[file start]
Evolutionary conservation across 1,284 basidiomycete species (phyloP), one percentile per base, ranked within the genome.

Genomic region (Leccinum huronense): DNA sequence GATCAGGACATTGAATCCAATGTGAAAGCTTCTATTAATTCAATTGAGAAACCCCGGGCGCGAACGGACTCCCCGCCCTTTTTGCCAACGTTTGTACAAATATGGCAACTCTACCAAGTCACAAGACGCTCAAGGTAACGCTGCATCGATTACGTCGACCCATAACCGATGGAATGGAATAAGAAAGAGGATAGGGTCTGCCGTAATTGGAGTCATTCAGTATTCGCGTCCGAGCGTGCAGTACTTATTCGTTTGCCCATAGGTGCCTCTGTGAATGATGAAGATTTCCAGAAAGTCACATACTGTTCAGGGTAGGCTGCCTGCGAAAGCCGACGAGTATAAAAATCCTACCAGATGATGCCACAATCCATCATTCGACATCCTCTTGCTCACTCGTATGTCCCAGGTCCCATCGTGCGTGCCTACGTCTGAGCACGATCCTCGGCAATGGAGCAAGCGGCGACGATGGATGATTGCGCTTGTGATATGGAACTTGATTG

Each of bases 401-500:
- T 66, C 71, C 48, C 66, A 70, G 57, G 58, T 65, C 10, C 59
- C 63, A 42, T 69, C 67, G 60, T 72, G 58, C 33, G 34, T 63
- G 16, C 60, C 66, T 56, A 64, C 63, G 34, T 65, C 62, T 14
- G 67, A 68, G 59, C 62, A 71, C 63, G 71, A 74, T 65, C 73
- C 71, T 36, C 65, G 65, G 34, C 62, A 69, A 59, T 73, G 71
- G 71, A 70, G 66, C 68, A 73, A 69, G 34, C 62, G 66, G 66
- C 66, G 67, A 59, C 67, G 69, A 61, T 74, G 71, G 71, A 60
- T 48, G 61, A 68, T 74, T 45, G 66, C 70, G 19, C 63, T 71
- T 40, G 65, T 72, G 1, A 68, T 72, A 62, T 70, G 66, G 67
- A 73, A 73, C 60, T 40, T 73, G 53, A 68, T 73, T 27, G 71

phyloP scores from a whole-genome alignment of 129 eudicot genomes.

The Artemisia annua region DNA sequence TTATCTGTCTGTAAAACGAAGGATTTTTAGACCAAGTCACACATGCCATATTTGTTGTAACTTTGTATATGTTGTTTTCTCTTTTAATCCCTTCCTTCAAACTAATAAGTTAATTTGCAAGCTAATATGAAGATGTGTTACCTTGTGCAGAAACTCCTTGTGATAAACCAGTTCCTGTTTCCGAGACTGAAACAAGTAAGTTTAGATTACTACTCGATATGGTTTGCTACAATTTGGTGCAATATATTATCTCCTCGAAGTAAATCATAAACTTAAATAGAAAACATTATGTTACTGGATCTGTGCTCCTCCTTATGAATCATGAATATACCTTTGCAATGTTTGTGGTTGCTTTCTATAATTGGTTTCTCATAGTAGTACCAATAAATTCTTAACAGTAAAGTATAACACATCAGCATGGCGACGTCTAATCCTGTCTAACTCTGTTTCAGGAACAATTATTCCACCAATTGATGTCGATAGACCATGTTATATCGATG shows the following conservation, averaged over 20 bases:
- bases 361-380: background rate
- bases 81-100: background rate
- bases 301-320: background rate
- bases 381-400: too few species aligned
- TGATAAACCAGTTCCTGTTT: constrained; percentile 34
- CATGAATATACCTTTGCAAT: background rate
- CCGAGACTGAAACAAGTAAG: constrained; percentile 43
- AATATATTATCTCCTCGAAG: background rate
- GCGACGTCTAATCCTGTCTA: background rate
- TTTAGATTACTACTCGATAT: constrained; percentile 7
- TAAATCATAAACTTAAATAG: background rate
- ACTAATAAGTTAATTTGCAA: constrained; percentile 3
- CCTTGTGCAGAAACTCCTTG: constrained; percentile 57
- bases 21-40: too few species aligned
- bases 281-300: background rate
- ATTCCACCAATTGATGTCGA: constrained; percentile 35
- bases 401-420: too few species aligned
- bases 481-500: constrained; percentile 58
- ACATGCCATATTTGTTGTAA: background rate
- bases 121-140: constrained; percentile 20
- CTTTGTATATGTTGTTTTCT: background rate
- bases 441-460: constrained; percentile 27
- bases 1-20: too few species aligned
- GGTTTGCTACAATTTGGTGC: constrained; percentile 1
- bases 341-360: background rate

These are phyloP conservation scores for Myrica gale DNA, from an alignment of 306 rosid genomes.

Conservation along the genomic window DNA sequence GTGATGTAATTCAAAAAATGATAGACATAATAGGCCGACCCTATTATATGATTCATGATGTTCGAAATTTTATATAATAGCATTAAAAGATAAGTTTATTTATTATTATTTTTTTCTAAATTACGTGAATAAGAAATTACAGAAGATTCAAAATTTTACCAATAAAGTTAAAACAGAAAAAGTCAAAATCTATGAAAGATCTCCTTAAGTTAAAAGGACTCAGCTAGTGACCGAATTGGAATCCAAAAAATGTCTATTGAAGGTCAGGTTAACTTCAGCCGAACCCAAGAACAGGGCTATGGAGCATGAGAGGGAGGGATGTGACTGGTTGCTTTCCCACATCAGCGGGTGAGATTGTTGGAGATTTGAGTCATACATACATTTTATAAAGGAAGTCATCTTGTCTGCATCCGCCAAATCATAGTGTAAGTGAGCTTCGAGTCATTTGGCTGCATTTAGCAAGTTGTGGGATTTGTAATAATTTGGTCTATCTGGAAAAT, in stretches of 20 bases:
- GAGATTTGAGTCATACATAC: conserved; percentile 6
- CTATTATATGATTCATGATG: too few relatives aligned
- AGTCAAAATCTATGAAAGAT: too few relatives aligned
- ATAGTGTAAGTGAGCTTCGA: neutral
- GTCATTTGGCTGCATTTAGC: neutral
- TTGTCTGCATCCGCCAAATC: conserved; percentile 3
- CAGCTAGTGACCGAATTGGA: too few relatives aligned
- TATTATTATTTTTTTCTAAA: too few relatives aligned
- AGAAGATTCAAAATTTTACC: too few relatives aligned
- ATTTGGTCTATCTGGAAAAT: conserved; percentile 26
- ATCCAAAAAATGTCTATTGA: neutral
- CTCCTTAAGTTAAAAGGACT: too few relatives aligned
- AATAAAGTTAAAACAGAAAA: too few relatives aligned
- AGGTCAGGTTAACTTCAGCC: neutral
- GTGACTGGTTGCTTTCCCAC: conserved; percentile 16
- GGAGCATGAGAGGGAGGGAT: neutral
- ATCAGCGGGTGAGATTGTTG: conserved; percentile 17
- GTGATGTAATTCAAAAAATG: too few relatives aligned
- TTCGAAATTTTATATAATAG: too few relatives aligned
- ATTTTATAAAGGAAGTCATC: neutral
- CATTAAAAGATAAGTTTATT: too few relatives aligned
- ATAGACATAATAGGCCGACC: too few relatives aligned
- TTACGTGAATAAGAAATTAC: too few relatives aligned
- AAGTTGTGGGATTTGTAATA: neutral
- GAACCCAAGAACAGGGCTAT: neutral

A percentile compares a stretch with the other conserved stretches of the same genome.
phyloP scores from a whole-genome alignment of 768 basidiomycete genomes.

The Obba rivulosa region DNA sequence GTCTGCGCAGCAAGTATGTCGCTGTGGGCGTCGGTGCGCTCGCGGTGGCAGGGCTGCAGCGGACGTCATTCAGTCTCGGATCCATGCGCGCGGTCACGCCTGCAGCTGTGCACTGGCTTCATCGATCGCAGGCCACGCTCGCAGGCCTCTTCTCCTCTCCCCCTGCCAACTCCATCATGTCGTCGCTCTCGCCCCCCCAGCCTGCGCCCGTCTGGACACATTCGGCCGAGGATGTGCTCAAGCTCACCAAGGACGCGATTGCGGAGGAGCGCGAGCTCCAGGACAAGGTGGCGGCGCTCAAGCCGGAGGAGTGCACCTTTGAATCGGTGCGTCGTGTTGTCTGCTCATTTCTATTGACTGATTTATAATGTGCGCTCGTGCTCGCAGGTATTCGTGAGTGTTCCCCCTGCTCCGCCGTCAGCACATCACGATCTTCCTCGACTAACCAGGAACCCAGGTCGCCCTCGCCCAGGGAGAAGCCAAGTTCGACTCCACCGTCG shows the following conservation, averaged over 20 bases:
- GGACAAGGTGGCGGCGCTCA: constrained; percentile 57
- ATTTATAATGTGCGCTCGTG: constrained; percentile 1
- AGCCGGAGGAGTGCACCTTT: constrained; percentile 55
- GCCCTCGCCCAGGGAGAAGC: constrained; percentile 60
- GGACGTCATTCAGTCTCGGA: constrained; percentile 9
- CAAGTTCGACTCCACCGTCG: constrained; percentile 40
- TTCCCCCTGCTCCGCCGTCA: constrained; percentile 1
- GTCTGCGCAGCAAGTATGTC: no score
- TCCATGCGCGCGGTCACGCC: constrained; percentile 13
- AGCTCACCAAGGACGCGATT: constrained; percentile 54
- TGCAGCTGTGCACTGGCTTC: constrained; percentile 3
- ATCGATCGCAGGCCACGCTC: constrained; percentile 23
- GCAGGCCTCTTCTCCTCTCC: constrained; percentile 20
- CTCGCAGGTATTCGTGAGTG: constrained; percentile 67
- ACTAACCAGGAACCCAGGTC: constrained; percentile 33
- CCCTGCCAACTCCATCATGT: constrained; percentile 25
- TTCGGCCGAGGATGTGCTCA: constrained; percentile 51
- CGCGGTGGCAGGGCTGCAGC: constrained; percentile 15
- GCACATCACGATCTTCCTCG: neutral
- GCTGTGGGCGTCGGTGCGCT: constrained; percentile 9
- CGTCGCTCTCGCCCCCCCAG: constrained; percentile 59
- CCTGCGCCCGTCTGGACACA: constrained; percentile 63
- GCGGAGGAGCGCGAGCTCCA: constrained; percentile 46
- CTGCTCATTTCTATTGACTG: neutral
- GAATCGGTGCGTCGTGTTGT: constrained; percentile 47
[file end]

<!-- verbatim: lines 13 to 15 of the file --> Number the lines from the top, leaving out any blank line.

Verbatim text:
- A 73, A 73, C 60, T 40, T 73, G 53, A 68, T 73, T 27, G 71

phyloP scores from a whole-genome alignment of 129 eudicot genomes.

The Artemisia annua region DNA sequence TTATCTGTCTGTAAAACGAAGGATTTTTAGACCAAGTCACACATGCCATATTTGTTGTAACTTTGTATATGTTGTTTTCTCTTTTAATCCCTTCCTTCAAACTAATAAGTTAATTTGCAAGCTAATATGAAGATGTGTTACCTTGTGCAGAAACTCCTTGTGATAAACCAGTTCCTGTTTCCGAGACTGAAACAAGTAAGTTTAGATTACTACTCGATATGGTTTGCTACAATTTGGTGCAATATATTATCTCCTCGAAGTAAATCATAAACTTAAATAGAAAACATTATGTTACTGGATCTGTGCTCCTCCTTATGAATCATGAATATACCTTTGCAATGTTTGTGGTTGCTTTCTATAATTGGTTTCTCATAGTAGTACCAATAAATTCTTAACAGTAAAGTATAACACATCAGCATGGCGACGTCTAATCCTGTCTAACTCTGTTTCAGGAACAATTATTCCACCAATTGATGTCGATAGACCATGTTATATCGATG shows the following conservation, averaged over 20 bases: